Model for Simulating Large Wave Regime in Gas-Liquid Pipe Flow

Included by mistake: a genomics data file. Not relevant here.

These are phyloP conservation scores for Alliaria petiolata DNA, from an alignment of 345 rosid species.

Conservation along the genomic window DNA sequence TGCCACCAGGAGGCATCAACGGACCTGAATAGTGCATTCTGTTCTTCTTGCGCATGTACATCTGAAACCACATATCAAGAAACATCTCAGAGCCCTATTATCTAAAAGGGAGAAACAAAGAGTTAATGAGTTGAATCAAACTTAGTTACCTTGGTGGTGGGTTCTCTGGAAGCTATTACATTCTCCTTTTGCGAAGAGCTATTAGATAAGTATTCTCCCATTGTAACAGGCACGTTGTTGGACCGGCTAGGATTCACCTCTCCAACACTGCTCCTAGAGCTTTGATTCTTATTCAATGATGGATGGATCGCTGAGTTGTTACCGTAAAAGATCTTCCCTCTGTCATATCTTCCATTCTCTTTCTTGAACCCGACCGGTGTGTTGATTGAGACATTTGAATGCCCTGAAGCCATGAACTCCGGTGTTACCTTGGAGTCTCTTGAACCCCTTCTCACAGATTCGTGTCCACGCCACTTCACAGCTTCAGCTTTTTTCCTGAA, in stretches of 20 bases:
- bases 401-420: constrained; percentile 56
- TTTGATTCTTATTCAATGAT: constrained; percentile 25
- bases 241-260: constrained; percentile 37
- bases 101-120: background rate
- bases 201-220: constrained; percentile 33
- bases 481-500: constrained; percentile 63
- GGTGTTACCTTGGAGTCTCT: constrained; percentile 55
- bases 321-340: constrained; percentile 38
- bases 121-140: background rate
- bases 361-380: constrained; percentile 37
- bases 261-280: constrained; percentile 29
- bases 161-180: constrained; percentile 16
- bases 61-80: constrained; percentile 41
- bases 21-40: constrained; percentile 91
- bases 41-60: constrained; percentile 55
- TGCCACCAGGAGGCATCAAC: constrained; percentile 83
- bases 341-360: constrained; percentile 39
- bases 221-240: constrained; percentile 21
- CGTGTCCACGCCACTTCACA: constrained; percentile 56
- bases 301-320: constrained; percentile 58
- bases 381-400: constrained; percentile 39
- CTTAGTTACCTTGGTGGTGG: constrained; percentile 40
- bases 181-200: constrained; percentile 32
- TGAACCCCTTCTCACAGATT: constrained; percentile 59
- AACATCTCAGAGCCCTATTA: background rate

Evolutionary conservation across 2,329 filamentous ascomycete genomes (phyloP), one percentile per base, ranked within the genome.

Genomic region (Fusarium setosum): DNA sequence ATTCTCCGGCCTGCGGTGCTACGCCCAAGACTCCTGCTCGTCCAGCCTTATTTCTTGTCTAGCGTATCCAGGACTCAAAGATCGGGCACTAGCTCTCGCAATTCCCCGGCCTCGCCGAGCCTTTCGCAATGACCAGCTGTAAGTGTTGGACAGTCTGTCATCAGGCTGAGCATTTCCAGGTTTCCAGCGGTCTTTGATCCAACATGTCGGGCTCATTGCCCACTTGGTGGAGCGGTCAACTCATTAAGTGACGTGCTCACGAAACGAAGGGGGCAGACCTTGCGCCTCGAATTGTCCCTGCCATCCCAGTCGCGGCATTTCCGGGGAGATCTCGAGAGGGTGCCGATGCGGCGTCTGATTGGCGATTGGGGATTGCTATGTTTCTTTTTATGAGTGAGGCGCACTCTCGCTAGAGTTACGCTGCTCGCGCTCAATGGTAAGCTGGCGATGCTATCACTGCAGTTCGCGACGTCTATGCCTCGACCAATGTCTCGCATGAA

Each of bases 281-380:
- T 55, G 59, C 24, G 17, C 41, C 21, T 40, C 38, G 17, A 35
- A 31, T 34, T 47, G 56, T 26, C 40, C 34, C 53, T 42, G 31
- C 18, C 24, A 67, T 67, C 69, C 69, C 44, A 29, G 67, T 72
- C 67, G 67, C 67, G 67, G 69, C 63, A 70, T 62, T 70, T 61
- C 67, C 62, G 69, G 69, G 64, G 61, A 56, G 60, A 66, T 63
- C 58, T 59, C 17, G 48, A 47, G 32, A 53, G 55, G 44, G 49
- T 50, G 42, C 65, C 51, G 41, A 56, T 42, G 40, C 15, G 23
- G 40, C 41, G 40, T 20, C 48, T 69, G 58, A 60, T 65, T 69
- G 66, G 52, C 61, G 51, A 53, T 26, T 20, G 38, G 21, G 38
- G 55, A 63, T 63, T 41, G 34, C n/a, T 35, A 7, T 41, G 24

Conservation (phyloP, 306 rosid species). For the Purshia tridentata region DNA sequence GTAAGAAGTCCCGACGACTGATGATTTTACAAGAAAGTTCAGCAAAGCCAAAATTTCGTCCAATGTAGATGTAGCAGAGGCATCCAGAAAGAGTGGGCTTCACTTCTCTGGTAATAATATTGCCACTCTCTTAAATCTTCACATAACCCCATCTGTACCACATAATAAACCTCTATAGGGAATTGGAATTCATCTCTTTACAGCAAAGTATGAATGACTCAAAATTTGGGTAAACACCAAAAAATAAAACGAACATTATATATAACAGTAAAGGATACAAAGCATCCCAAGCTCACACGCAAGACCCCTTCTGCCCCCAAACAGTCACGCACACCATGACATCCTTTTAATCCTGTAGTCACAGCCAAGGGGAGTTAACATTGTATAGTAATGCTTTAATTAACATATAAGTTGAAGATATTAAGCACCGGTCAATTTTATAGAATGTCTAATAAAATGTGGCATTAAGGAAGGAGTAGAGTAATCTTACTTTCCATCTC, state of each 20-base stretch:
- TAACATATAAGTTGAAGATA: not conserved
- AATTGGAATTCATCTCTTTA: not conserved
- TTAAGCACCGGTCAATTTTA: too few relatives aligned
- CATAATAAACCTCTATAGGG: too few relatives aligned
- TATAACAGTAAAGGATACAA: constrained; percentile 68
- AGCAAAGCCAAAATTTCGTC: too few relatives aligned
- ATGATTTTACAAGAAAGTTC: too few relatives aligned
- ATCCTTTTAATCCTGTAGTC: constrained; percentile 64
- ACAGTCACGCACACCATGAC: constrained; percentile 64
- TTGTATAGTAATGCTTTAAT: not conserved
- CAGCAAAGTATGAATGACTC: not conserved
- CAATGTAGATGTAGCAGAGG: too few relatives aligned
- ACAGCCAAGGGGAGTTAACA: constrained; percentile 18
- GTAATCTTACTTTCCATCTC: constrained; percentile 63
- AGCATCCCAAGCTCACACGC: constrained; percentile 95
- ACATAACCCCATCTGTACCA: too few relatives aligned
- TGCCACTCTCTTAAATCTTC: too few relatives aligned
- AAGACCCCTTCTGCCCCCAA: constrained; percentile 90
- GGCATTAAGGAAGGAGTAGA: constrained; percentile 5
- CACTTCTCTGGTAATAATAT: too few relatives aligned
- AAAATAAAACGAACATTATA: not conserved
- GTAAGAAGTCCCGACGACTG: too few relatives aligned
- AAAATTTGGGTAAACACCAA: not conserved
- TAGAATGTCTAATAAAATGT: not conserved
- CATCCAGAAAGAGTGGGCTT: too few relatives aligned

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Multiphase transport in the oil industry is becoming important as new oil and gas fields which are discovered often are less accessible. Multiphase transportation is required over longer distances at deeper sea levels, and the ability to predict flow behavior in these conditions is needed. In order to be able to predict stresses caused on the pipeline by the flow, this thesis will look into the wavy flow regime and attempt to develop a model that can predict properties such as frequency, wave length and wave speed of the developed waves in the two-phase (liquid and gas) pipe flow. The wave model presented in this thesis is built around the work of George Johnson. The discontinuous wave model presented in his work is the basis for the model in this thesis. A new shock condition is introduced, which focuses on getting a more physical relationship between the liquid height at the tail of the wave and the wave height at the top of the wave. A High Definition Stratified Flow Model (HD-model) has been developed by SPT Technology Center in Schlumberger, former known as SPT Group. The HD-model is designed to give more reliable predictions of pressure drop and liquid inventory in pipelines. 3D-simulations are too computer intensive to be practical, and the lack of velocity distribution in a 1D model renders the crucial wall and interface friction terms undetermined. The HD-model resolves the inconsistency of 1D models by accounting for 2D velocity distribution over the pipe cross section, in combination with the 1D conservation equations. As a result, this would yield a 3D flow description.Predictions made from the wave model were compared with the experimental results presented by Johnson. The comparisons were done by using three different versions of the model. One where frictions from the HD-model and the modified shock condition were used, one where only the modified shock condition was used together with friction factors as used in Johnson, and one where shock condition and friction factors were identical to what Johnson used in his work.Deriving a conclusion from the comparisons made in this thesis was difficult, because of some shortcomings in the wave model, but the predictions from the model with frictions from the HD-model and the modified shock condition, showed to be slightly more consistent with the experimental results.